An 11 layered high-performance drywall panel that is recommended for home or commercial studios, sound rooms, or theaters. The 1-3/8” thick 4×8’ sheets are a hefty 200-pounds (6.25 lbs/ft²). They have tapered edges and are STC rated between 60 and 80 depending on wall construction. 545 works well even on low-frequency noise too.


The benefits of using QuietRock over other drywall products are many. Layer to layer it provides better sound attenuation, which reduces the need for additional layers, resilient or hat channels, and viscoelastic material. Time and budget constraints are additional savings as a wall can be finished in one pass, instead of multiple passes for different layers of material.

A single layer of QuietRock also means you don’t give up floor-space to additional layers too. The panels finish the same as regular drywall, have an equivalent fire and smoke rating, but reduce noise transmission better.

STC ratings

The sound transmission class (STC) is third party verified, so it isn’t skewed like some big companies do. The STC ratings are based on wall construction, not individual panels. That means to achieve comparable values; wall construction needs to be similar. The Product Datasheet for each QuietRock product provides images of the wall assemblies and the STC. It is also recommended that soundproof caulking be used to seal the 1/4″ gap left where the wall meets the ceiling, floor, and other walls or openings.

Fire Rating

QuietRock is fire rated similar to regular drywall compositions; one-hour rating for 5/8” sheets, the 1/2″ thick 510 panels have not been tested for a fire rating. I also couldn’t find a rating for the 1-3/8” thick QuietRock 545. However, I presume it would be equal or better than the 5/8” rating. When gypsum is heated to high combustible temperatures, it will produce steam as trapped moisture evaporates.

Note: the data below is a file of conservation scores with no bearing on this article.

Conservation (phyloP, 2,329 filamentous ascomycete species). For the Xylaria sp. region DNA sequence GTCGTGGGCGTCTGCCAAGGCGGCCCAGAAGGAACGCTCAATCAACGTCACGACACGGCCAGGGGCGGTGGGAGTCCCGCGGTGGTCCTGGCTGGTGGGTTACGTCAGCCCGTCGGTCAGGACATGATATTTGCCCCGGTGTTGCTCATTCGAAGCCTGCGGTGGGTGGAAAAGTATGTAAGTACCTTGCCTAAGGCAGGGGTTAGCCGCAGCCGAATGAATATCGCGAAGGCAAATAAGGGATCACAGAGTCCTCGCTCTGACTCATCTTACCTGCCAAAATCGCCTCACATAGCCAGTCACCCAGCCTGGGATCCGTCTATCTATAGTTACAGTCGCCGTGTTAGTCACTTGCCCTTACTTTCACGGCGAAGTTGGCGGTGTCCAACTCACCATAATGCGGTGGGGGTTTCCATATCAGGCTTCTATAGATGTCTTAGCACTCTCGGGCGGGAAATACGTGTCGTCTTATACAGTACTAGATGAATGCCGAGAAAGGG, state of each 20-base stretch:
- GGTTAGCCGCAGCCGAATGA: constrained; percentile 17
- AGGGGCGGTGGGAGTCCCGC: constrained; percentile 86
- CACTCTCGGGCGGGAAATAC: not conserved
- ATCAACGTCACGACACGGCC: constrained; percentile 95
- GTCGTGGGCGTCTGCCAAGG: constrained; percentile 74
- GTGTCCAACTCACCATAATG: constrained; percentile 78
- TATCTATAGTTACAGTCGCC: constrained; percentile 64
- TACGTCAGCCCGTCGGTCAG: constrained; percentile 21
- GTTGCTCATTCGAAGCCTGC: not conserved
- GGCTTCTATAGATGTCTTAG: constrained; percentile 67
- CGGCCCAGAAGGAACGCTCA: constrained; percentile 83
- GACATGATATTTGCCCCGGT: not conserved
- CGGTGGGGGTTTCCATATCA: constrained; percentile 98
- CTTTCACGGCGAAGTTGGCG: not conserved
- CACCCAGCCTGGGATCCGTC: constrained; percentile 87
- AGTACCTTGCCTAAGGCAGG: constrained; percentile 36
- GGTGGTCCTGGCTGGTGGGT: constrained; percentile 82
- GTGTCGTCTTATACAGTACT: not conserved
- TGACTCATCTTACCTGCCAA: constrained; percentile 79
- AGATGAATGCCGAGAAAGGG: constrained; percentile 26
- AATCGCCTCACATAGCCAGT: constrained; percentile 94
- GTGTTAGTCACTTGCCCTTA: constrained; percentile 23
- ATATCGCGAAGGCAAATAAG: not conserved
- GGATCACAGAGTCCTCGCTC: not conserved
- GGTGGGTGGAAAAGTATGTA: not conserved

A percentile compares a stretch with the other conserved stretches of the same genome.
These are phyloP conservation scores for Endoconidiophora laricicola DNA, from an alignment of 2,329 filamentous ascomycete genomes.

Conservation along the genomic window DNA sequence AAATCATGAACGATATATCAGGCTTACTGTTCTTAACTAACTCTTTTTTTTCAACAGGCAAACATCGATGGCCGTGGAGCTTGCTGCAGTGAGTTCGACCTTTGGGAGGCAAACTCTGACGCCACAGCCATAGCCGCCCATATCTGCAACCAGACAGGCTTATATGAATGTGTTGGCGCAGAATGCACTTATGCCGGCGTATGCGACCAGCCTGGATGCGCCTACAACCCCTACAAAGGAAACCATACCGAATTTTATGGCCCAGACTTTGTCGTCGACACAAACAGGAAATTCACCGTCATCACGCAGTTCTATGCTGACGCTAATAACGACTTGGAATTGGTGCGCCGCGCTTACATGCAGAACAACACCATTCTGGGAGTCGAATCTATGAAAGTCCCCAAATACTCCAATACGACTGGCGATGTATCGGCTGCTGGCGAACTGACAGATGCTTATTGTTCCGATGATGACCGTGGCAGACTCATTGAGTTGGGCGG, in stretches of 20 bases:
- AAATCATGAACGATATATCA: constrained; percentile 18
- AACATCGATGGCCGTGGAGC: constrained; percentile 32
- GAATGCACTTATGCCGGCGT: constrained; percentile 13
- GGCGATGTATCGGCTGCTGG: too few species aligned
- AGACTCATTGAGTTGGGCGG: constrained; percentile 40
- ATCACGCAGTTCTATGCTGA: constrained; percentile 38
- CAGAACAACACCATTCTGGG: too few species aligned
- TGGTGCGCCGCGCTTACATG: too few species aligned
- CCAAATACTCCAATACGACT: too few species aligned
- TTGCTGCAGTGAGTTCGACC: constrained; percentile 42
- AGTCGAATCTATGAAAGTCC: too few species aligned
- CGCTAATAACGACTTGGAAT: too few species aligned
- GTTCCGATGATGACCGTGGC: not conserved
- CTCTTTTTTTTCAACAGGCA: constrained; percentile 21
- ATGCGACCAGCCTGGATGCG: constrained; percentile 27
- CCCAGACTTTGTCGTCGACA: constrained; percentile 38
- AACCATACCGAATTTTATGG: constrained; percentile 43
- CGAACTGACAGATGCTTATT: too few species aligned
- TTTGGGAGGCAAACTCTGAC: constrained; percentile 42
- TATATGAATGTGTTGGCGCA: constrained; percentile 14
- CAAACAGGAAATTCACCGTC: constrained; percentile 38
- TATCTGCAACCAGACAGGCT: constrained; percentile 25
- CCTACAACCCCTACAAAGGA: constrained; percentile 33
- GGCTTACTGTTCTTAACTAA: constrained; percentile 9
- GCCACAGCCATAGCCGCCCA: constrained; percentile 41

QuietRock on Ceilings

Quiet rock can be used on ceilings to block airborne sound. Like most other drywall material, it doesn’t handle impact noise isolation. QuietRock can be attached directly over existing drywall that is attached to the joists, not to resilient channels. It also should be screwed through the existing gypsum layer and into the joists. QuietRock does not recommend the 510 product for use on ceilings due to the possibility it may sag.

Where to Buy QuietRock

The QuietRock website has a dealer locator for a location near you. The dealers may have some products in stock but not the whole product line. You will most likely need to order in depending on product, dimensions, and the number required.

QuietRock Installation

The installation of QuietRock is similar to that of regular drywall in standard applications. It should be fastened directly to the studs or to existing drywall with appropriate screws. Leave a 1/4″ between the panels and the ceiling, floor, and adjacent wall to be filled with acoustic calking.

QuietRock has a viscoelastic material inside it which damps vibration. For partition walls with 3.5-inches of insulation and wood studs every 24-inches, an STC rate of 51 can be achieved using EZ-SNAP, and an STC of 52 with QuietRock 530. Using the same insulation but with 3-5/8” steel studs at 24” centers instead, and the STC climbs to 55 and 56 respectively.